Source: Both historical and projected are Fielder estimates.
If our assumption is correct regarding actual new infections peaking about now, this implies the number of new deaths will peak by mid-April.
Source: www.worldometers.info and Fielder estimates
Our model currently estimates that 1% of the US population will be infected with the virus within the next several weeks, which leads to approximately 50,000 deaths in the US by April 30th.
The key assumption (and it's a big one) is how effective recent US efforts have been at curtailing infections. Equally important is our future course. Do we enact a “hammer” response to the virus? Or do Americans prove half-hearted about social distancing? In that case, this crisis may last 18 months, and millions could die. If, however, we enact “hammer” methods that worked in Korea, China, and may be (we hope) working now in Italy, then we can beat this devil fast. We can all begin getting back to normal within two months, perhaps partly within a month.
(Hat tip to Tomas Pueyo. Our views have evolved in large part thanks to his framework. His most recent note, Coronavirus: The Hammer and the Dance, is highly recommended for those seeking facts over sensationalism.) As the virus continues growing in the US and other parts of the world, we must take comfort in the fact that it CAN BE BEATEN - with appropriate policies. Both China and S. Korea have beaten the virus. Even better: Japan, Taiwan, and Singapore never let the virus get out of control. They squashed it immediately. If the US gets really serious, really fast, we should be able to win this war, with casualties in the thousands rather than in the millions. Americans pride ourselves on being scrappy innovators, so it’s our time to shine with innovations in new therapies, processes, and maybe even one day a vaccine.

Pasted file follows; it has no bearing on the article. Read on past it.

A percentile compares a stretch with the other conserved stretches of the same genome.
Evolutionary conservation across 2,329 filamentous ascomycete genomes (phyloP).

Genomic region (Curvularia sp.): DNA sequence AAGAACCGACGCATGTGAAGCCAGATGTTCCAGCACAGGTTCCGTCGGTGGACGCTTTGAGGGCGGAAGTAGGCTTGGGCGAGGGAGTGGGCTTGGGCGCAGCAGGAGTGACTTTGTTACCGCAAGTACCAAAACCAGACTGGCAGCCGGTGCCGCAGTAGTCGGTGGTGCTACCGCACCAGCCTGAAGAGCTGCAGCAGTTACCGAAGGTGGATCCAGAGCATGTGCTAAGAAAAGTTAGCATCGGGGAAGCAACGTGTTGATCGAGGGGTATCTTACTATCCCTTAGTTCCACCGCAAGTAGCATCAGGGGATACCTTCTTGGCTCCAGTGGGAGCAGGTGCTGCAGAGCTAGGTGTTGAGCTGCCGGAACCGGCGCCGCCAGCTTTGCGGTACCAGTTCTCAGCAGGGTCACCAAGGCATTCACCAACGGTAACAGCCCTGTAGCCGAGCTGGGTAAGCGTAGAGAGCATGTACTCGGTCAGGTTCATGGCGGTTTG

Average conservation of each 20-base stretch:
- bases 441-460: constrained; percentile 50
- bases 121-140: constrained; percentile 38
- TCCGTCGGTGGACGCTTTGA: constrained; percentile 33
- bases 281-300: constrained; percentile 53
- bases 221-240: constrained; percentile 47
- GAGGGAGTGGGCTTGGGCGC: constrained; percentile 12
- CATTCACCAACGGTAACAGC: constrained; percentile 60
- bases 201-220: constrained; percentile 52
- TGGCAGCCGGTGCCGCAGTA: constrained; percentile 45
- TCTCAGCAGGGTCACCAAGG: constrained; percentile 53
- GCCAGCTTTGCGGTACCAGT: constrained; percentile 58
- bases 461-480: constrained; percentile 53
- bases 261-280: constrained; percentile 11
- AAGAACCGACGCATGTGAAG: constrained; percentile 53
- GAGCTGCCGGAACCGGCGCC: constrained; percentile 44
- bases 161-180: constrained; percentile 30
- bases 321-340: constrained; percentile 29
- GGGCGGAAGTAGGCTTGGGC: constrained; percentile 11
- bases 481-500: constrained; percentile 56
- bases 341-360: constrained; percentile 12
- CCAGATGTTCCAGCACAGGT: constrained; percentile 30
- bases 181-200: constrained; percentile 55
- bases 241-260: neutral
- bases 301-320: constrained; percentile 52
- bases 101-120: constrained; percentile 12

We’re Still Worried – That’s Our Job Notwithstanding the above positives, we are mindful of how things could turn out differently and take a very dark turn. Please know that we embrace this burden for you. Our clients have hired us to do the worrying for them. Know that we are doing that. We take nothing for granted. We will be guided by the data, not by emotions. We are making changes in the portfolio as we feel appropriate, being mindful of not overreacting or underreacting. Presently, we are optimistic that we will eventually emerge from this crisis with a growing economy and with a far more robust (less fragile) healthcare system that is far better equipped for the next (potentially more dangerous) pandemic. Fielder Is on Duty On the personal front, each of us on the Fielder team is now working remotely in accordance with our Business Continuity Plan. We are each operating efficiently and remain “on call” and available any time you wish to speak. We are on duty. Our very best to you and your family for the stamina and peace of mind to get through this crisis safely. To brighter days ahead!